However, the potential access Bioversity and other workforce development programs are creating for “non-traditional” talent to enter the workforce must be paired with an equally deliberate effort to proactively support each individual to make them want to stay in the workforce. Employers will need to ensure their onboarding and retention strategies effectively instill a true sense of belonging for all, especially for those who have been traditionally underrepresented in our industry locally. It’s worth pointing out that our 2023 DEI report found that only 14% of the biopharma workforce identifies as BIPOC (Black and Indigenous People of Color), with this number dropping to just 6% when considering the percentage of people of color at the executive level.

Some approaches employers have chosen to implement:

  • Assigning a mentor or “buddy” from outside the new employee’s business unit to help welcome them into the company and answer questions in a safe space
  • Providing flexibility and the time and opportunity for employees to become accustomed to any unfamiliar professional or cultural expectations
  • Helping staff and managers understand unconscious bias principles, allowing employees to be viewed holistically and not just through one lens. e.g. race
  • Creating the conditions in which the employee actively wants to showcase their presence in the company, not using them as examples in marketing materials
  • Supplying compensation linked to their responsibilities, not their newness to the industry
  • Focusing on their talent, not their difference

Initiatives and institutions working to increase diversity face increased scrutiny alongside broader attacks on DEI. Within this context, I was recently asked, “Do you think the graduates of programs like Bioversity are going to feel wanted in your industry and Corporate America more broadly?” We have the opportunity to ensure the answer is yes.

Demo Post for Thought Leadership & In the News #11

Demo Post for Thought Leadership & In the News #11

I recently enjoyed touring the Bioversity training center in Dorchester and saw the first Biotech Career Foundations course in action.

I left feeling extremely impressed and proud of what has been achieved in this cutting-edge facility, the industry-informed curriculum by the Massachusetts College of Pharmacy and Health Sciences, and the amazing cohort of learners enrolled. It’s hard to argue that this could improve the diversity of talent entering our industry – 94% of the Bioversity learners “only” have a high school degree or some college, 100% identify as African American or Hispanic, and 80% are from Boston neighborhoods like Dorchester. We want our industry to reflect the broader population better. This feels like another step toward that.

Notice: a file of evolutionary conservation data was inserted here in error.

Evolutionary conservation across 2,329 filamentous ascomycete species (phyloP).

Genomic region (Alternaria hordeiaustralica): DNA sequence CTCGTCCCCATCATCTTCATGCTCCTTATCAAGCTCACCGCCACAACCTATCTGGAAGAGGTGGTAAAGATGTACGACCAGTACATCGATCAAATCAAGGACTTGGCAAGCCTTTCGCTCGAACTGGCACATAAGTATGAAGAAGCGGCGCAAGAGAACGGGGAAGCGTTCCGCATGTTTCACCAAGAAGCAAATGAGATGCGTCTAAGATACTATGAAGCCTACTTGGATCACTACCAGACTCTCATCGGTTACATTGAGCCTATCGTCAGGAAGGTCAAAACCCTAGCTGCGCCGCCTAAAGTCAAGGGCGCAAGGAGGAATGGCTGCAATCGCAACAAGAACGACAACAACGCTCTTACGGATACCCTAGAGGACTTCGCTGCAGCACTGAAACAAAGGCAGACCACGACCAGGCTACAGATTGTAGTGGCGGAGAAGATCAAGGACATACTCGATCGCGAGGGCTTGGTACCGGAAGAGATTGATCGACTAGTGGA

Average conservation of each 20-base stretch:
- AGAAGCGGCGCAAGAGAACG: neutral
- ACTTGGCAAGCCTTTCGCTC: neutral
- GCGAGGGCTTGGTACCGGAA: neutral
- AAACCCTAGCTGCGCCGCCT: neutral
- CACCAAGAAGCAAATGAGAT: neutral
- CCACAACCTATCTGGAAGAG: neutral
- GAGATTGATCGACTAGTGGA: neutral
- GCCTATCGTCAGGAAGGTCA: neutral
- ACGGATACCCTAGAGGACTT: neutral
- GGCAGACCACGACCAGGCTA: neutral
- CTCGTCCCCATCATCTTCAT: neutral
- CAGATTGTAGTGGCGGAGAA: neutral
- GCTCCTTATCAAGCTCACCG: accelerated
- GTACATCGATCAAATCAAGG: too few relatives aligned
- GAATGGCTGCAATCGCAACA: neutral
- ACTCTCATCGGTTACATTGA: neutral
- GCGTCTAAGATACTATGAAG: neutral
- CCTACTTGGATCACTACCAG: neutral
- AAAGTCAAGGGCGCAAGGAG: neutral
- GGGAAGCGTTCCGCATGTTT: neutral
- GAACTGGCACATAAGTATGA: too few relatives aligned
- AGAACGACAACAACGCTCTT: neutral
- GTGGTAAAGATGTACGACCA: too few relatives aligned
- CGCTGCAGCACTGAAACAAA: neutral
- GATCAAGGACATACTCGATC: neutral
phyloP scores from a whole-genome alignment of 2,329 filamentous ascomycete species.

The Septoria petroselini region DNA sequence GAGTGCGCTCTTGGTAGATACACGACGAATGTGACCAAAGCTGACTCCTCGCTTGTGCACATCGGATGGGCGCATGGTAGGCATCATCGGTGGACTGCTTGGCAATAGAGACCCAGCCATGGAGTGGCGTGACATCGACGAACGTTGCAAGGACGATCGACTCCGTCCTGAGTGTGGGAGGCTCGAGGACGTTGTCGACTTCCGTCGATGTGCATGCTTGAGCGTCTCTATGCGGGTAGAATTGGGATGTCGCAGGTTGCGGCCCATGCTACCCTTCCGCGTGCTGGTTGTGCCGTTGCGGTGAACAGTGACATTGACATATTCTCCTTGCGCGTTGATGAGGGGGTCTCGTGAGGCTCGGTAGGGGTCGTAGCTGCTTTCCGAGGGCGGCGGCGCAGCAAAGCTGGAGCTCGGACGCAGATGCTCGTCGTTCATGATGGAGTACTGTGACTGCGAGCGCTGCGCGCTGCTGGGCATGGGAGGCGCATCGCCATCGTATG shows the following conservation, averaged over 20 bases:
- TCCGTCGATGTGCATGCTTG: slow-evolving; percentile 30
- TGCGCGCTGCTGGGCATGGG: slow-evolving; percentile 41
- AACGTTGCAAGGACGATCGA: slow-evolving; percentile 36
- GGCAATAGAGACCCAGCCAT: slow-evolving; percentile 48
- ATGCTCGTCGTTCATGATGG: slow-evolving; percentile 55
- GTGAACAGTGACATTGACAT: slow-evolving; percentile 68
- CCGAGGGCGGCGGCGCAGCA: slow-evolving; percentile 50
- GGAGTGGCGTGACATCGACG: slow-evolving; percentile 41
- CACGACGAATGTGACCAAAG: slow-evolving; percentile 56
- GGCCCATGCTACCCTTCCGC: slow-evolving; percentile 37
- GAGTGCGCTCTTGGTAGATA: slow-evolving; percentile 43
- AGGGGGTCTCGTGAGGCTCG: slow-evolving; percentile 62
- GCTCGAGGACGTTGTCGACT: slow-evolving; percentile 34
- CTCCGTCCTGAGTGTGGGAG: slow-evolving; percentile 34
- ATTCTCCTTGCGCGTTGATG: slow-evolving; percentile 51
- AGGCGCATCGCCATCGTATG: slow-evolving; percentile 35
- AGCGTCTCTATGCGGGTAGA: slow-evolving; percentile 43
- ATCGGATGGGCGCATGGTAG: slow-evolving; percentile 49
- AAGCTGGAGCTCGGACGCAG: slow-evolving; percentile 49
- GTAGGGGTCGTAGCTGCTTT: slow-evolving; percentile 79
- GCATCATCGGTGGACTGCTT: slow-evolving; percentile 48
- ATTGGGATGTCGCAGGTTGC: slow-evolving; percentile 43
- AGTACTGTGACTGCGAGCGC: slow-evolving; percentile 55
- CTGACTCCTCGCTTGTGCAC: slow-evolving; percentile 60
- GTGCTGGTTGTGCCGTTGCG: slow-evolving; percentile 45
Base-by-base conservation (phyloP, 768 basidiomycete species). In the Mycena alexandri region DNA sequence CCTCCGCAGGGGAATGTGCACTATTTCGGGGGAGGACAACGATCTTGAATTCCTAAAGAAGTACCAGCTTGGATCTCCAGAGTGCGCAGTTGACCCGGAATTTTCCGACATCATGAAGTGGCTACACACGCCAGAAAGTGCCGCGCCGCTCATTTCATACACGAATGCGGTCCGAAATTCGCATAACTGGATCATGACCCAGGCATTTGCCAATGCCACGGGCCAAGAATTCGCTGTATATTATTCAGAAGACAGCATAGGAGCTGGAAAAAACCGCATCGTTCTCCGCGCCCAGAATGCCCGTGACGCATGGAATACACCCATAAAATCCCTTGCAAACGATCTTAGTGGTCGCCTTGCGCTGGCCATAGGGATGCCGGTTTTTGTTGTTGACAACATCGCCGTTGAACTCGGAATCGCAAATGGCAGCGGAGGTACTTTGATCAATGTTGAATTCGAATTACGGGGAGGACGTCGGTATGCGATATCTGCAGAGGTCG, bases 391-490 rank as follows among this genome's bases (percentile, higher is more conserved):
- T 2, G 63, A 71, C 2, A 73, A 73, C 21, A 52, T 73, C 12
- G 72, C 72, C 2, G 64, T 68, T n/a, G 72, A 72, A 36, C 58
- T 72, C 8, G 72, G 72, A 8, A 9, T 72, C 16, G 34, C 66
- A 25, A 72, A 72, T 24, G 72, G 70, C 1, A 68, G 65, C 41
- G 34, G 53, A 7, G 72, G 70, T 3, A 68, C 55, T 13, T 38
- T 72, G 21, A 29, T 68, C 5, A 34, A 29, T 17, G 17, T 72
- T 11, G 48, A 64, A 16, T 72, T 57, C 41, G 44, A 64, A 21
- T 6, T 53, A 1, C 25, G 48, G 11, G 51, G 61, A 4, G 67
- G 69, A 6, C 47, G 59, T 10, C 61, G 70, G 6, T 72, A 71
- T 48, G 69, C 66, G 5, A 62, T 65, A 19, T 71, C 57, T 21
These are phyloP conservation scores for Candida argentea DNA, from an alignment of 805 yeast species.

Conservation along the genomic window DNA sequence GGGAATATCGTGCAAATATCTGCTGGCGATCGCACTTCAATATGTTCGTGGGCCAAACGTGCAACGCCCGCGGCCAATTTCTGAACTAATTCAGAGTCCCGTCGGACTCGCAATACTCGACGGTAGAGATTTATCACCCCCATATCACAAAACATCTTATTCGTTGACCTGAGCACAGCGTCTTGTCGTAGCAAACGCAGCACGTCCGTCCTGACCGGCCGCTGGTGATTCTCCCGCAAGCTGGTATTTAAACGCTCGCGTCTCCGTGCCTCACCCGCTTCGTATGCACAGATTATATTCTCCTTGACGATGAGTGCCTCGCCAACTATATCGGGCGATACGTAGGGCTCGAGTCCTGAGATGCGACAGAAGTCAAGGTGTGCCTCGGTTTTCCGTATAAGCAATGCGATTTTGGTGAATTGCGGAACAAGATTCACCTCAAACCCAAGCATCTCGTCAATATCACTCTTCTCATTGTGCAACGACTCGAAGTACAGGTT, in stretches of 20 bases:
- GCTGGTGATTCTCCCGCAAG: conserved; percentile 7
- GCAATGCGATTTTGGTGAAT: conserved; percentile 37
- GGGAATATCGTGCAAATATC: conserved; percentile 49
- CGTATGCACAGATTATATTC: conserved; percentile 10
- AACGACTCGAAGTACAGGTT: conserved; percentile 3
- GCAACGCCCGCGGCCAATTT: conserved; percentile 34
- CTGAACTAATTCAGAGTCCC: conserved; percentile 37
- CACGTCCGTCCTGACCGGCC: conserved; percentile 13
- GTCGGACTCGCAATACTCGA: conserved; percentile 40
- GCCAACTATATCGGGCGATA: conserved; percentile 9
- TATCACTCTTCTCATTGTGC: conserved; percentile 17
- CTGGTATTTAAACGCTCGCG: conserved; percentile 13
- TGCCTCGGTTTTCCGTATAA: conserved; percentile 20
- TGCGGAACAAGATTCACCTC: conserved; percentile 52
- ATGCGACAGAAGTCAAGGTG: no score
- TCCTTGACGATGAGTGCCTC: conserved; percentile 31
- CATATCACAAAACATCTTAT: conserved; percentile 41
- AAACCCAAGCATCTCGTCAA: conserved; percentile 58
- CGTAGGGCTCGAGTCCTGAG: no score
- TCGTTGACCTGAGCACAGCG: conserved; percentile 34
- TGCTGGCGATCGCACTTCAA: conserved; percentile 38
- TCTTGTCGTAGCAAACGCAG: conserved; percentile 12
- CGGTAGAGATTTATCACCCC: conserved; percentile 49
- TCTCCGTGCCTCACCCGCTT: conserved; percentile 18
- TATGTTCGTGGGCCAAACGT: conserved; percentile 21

Greenlabs recycling boxes

However, the potential access Bioversity and other workforce development programs are creating for “non-traditional” talent to enter the workforce must be paired with an equally deliberate effort to proactively support each individual to make them want to stay in the workforce. Employers will need to ensure their onboarding and retention strategies effectively instill a true sense of belonging for all, especially for those who have been traditionally underrepresented in our industry locally. It’s worth pointing out that our 2023 DEI report found that only 14% of the biopharma workforce identifies as BIPOC (Black and Indigenous People of Color), with this number dropping to just 6% when considering the percentage of people of color at the executive level.

Some approaches employers have chosen to implement:

  • Assigning a mentor or “buddy” from outside the new employee’s business unit to help welcome them into the company and answer questions in a safe space
  • Providing flexibility and the time and opportunity for employees to become accustomed to any unfamiliar professional or cultural expectations
  • Helping staff and managers understand unconscious bias principles, allowing employees to be viewed holistically and not just through one lens. e.g. race
  • Creating the conditions in which the employee actively wants to showcase their presence in the company, not using them as examples in marketing materials
  • Supplying compensation linked to their responsibilities, not their newness to the industry
  • Focusing on their talent, not their difference

Initiatives and institutions working to increase diversity face increased scrutiny alongside broader attacks on DEI. Within this context, I was recently asked, “Do you think the graduates of programs like Bioversity are going to feel wanted in your industry and Corporate America more broadly?” We have the opportunity to ensure the answer is yes.

Demo Post for Thought Leadership & In the News #10

Demo Post for Thought Leadership & In the News #10

I recently enjoyed touring the Bioversity training center in Dorchester and saw the first Biotech Career Foundations course in action.